Danny

To make the Fighter the best in combat in the way that many of you have described, there would be only one way: transform D&D in a game where only the Warrior has an actual weight in combat, or rather a game where combat is not really so important.

On one hand, indeed, players want that ALL Clases are equal in combat. WhY? Because most players think that the most important D&D aspect is the moment when PC are fighting against enemies.
On the other hand, players want that only the Fighter is the best in combat.

Unfortunately you can not have both.
The Classes can be equal efficient in battle or they can't. You can not have a Fighter more powerful in battle than, for example, a Barbarian and also pretend to have an equal Class' power.
If the warrior has to be stronger in combat, then it should be for real. But than you would not have the chance to have balanced conflicts between classes.
The two are mutually exclusive things.

I think, therefore, it is necessary to rethink the meaning of the phrase "be the best in combat".
I understand that but to be honest I dont want every class to do every thing. I might be in the minority here but I like classes to have some weakness in some areas.


No one is asking for every class to do everything.

WHat all classes should be able to do, however, is have the option to participate in all 3 pillars as well as the next class, but in their own unique way by default. From there is the player wants to lower the effectiveness in one pillar to be better in another one, that's their decision.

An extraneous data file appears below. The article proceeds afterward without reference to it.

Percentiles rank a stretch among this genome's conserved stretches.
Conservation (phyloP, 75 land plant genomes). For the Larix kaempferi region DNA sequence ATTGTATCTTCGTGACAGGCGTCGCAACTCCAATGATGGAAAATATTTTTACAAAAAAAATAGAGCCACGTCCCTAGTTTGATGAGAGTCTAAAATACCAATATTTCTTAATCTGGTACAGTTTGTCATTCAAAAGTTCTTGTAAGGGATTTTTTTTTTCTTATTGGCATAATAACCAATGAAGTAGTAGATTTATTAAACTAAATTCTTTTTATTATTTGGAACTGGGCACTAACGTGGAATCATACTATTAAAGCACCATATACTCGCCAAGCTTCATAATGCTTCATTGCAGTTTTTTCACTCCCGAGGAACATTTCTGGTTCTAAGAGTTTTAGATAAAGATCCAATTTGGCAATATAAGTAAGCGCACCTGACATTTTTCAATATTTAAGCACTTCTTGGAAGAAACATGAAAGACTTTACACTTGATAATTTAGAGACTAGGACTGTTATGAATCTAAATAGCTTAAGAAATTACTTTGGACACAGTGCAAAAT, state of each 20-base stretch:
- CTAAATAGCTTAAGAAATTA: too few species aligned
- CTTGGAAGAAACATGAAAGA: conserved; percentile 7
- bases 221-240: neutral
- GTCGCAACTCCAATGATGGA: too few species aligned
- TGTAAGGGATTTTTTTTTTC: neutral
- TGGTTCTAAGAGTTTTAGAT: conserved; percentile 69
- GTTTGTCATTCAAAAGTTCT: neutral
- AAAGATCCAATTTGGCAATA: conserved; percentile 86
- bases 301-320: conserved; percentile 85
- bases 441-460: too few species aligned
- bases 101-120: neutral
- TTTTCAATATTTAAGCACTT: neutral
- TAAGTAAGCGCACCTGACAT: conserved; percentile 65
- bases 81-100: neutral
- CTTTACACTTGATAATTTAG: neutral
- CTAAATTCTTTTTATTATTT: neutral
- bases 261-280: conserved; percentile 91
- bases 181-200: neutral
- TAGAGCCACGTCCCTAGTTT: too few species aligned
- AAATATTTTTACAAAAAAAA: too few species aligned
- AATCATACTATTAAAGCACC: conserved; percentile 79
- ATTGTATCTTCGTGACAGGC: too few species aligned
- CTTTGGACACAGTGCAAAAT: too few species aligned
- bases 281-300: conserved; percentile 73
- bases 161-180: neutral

I wouldn't even necessarily go that far. IMHO, all classes should be able to participate mechanically and usefully in all three pillars. Certainly, classes should have different levels of specialization - but no class should ever be at 0% in any pillar, or actually hurt the group's performance should it choose to participate in any pillar.

EDIT: just to clarify. The Fighter doesn't need as much utility in interaction or exploration, but the Fighter should have their own niche where they can contribute usefully. Just as the Rogue has spike damage but not reliable round-to-round damage in combat, the Fighter should have "spike" usefulness in exploration and interaction compared to the Rogue's reliable omnicompetence.




you mean like skills provide?
except that not only do rogues have more skills, they're better at using skills.  So the fighter's skills can only provide him a niche if the rogue deigns to let them.  Also, "spiking" is an inapt analogy with respect to OOC, and to the extent it is apt it doesn't apply to skills (it might to certain spells).  Also, balance across pillars is a terrible, terrible idea that needs to fall through the crack in Amy's bedroom wall.
except that not only do rogues have more skills, they're better at using skills.  So the fighter's skills can only provide him a niche if the rogue deigns to let them.

Depends on what's needed. I daresay a STR-based fighter would be better at rolling a boulder out of the way than the others in the group. An archery-based fighter could easily be better at shooting an arrow with a rope tied onto it into the broken bridge supports on the other side of the chasm. A fighter might be better at making friends with the jail guard (and getting him on their side) because he can talk weapons and training. I don't always worry about the specific "skills"; the players are pretty adept at coming up with solutions.

In memory of wrecan and his Unearthed Wrecana.

except that not only do rogues have more skills



This is on a variable dial.  There are options built into the system that make this statement not always true.